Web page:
After I came home from class, I checked on mom: sleeping. I had my own dinner and then got her up to take her medication again. My husband stayed with me, helping mom with dinner, clean up, and getting around. I set up a commode on the toilet my Dad used to use because it means she doesn’t have to bend down as far.

I wrote a medication diary so I can keep track of the pain meds that she’s now taking. She had mentioned she was chilly so I took her temperature, which was raised. I gave her an additional Tylenol only. We will check her temperature as well as ensure that she eats and takes her medication on an alternating basis.

I put a lamp in her room so she doesn’t need the bright overhead light. I set her up with throat drops, her phone, and water. She drowsed and I came up upstairs to our apartment to have some lemon ginger tea and write. As I sat down, I asked myself, “When are you ever going to learn? When in doubt, write.”

The Trials of Lower Back Pain

As far as I can work out, I managed to hurt my back because of a stomach ache. On my way to my writing critique group on Saturday, I started feeling discomfort in the middle of my colon. I had, in the past week, failed to take some medication that makes me comfortable. I knew the discomfort would soon pass, but I sat in writer’s group massaging my belly.

After I got up from the table, I noticed that my lower back and glutes seemed to be hurting. I had Mark carry my bags on the way home. I didn’t want anything to add to the strain in my abdominals. By evening, my stomach felt better. I went to bed hoping that I would feel better the next day.

Instead, I woke up with the same lower back and glute pain. I decided to first take a shower, not part of my normal routine. With my soaped cloth in hand, I bent down to wash my right foot. And that was it. That did it. The pain in my lower back and glutes ratched up, and I had to slowly lower my leg before I could straighten up. I had my husband dry my lower legs because I didn’t want to do any more bending.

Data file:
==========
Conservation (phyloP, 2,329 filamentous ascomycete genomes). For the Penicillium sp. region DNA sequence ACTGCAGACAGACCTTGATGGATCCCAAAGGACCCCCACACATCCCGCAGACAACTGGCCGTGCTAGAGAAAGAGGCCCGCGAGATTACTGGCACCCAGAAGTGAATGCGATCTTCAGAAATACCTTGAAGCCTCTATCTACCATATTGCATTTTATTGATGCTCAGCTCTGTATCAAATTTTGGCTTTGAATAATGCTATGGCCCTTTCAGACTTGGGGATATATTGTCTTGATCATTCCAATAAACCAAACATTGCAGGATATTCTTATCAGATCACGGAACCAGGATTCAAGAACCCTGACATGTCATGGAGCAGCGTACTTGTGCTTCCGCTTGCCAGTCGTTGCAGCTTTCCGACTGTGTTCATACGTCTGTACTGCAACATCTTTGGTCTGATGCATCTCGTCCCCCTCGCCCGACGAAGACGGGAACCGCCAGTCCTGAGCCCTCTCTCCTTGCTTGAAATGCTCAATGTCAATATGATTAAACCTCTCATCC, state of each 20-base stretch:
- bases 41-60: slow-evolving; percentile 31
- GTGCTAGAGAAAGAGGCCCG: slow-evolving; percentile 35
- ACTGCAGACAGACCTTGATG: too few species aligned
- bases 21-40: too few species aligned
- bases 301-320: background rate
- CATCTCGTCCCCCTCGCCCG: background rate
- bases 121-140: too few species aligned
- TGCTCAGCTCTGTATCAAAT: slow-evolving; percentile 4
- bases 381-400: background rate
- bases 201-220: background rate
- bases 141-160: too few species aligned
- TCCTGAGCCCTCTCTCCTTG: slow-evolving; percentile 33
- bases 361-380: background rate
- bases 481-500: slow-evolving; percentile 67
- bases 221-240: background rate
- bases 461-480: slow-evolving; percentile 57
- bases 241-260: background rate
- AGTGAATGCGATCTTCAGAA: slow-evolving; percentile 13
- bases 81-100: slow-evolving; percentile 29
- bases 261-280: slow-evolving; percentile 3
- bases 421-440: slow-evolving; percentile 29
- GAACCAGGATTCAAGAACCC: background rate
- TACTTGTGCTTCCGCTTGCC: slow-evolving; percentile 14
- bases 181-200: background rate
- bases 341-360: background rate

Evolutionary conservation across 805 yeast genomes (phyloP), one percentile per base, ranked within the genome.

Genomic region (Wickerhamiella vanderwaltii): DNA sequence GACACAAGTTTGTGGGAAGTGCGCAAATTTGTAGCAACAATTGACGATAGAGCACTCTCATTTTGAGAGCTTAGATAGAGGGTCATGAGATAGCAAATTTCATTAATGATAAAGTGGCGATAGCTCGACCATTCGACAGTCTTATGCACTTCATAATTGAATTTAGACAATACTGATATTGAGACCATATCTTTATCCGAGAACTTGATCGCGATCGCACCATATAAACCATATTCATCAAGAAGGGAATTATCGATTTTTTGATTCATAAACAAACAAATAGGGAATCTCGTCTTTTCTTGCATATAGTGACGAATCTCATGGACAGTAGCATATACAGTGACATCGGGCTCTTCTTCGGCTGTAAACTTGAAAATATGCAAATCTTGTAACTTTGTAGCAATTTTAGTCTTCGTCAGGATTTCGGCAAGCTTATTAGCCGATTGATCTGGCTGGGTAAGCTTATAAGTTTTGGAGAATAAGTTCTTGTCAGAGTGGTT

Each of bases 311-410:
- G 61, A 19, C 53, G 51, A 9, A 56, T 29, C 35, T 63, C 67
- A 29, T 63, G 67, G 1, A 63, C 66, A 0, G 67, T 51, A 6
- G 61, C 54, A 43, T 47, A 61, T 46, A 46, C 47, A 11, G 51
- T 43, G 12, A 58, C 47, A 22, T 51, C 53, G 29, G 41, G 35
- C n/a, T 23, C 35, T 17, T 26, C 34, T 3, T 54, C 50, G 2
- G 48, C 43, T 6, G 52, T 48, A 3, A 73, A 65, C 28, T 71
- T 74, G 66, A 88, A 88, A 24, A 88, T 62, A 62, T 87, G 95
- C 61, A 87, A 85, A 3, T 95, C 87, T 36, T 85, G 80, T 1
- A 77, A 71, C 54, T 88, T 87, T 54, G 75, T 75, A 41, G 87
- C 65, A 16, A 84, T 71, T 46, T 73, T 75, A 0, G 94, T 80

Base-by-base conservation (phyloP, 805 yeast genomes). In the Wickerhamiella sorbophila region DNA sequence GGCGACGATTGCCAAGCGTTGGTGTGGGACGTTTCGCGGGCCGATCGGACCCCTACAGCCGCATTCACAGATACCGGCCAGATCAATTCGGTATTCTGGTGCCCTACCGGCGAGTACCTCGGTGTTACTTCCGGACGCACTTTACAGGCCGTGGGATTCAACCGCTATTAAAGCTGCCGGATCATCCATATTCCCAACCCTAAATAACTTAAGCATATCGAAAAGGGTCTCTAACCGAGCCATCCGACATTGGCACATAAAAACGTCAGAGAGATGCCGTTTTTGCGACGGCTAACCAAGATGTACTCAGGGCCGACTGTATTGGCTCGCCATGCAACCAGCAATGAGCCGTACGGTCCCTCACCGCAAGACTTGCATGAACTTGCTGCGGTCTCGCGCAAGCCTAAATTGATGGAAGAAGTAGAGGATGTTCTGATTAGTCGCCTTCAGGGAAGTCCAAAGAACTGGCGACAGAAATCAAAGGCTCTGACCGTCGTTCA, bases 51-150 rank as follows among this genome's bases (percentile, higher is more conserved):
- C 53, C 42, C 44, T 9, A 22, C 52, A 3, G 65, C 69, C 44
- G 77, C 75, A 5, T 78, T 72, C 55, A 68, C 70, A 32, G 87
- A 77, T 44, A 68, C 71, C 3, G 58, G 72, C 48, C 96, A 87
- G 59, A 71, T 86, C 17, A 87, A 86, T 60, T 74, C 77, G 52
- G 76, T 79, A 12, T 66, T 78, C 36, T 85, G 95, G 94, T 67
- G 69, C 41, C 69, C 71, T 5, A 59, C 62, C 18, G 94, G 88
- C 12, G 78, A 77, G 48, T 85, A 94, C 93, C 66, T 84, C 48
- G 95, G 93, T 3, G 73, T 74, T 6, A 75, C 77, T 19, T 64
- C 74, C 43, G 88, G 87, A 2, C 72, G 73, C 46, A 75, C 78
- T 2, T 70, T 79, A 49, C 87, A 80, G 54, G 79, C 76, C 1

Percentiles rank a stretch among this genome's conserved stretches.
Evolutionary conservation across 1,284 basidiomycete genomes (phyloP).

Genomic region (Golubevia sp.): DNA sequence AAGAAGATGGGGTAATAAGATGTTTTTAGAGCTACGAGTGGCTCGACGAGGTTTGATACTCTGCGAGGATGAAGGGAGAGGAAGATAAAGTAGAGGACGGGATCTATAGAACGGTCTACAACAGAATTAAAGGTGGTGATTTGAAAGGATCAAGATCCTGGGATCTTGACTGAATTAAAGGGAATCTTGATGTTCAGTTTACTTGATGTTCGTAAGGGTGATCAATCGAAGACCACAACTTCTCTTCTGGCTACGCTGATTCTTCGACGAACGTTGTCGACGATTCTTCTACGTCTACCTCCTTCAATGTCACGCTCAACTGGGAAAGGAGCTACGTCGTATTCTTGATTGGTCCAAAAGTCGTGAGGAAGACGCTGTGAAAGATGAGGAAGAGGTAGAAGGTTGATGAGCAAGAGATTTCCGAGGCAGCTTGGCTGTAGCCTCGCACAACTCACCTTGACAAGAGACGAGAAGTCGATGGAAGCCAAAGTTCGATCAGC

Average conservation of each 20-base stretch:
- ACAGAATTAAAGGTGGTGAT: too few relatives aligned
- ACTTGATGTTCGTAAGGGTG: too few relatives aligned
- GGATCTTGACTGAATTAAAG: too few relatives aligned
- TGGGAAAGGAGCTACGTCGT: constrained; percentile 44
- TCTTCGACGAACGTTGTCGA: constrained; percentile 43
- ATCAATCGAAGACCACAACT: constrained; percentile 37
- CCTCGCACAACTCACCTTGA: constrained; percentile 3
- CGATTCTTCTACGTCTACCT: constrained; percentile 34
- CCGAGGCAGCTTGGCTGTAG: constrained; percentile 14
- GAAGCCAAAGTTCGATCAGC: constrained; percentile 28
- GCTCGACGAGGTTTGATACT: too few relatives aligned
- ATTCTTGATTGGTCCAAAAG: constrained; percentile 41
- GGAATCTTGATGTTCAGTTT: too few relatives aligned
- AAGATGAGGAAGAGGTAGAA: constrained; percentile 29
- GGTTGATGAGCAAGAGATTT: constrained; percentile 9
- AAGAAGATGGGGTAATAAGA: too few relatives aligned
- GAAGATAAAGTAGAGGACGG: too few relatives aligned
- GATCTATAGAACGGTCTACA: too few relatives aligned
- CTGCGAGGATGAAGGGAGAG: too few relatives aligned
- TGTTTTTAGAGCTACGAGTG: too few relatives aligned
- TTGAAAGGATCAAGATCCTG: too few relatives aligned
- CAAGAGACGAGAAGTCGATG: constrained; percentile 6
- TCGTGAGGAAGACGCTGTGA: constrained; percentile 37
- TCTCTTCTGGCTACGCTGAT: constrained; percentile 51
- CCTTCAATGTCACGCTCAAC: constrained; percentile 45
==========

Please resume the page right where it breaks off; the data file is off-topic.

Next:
I was in so much pain that I took Aleve and spent most of Sunday in bed. Mark helped run a bath with Epsom salts, and that seemed to help a little bit. When I woke up this morning, I took more Aleve and went to the pool at the gym and did some physical therapy exercises that I’d learned long ago. The exercises were aimed at helping my back and core, so I went back to it although with I only went as far as I was comfortable. Then I sat in the hot tub.

I’ve noticed that, whenever I have stomach pain, I end up tightening my muscles as if I could somehow steel myself against the pain. The stomach pain I had must have begun that process while I was sitting in an unfamiliar chair. When I’m in these states, I’m not paying attention to my posture or how my muscles are doing. My mind is too focused on the pain and the panic that I’m going through.

Tonight will call for some trigger point therapy and another Epsom salts bath. Even though I just had a monthly massage last week, I made another appointment for Friday. I am not going earlier because I know it will hurt way too much. I’m going to be spending time at the pool and the hot tub and in my bathtub until Friday. Let’s hope that this can be worked out this week because I’d really hate to go away for a few days next week and be in this shape.

If anyone has any good tricks or remedies to release the muscles or lessen the pain, I’d really appreciate hearing what your suggestions are.

Brief Fibromyalgia Health Update

Some of you know that I have fibromyalgia. It’s not a disease, but a syndrome of problems that results in, among other things, chronic pain, chronic fatigue, and poor sleep. Towards the end of the last year, I began seeing an integrative medicine doctor in the city who prescribed me some supplements.

When I saw him in March, I said I did not think a few supplements were helping so I was stopping them. A month later, I was exhausted again and went back on. Lo and behold, my energy level rebounded in days. I had a follow up recently and told him about this. I also said that what I really wanted to see was an improvement in this chronic pain that I live with.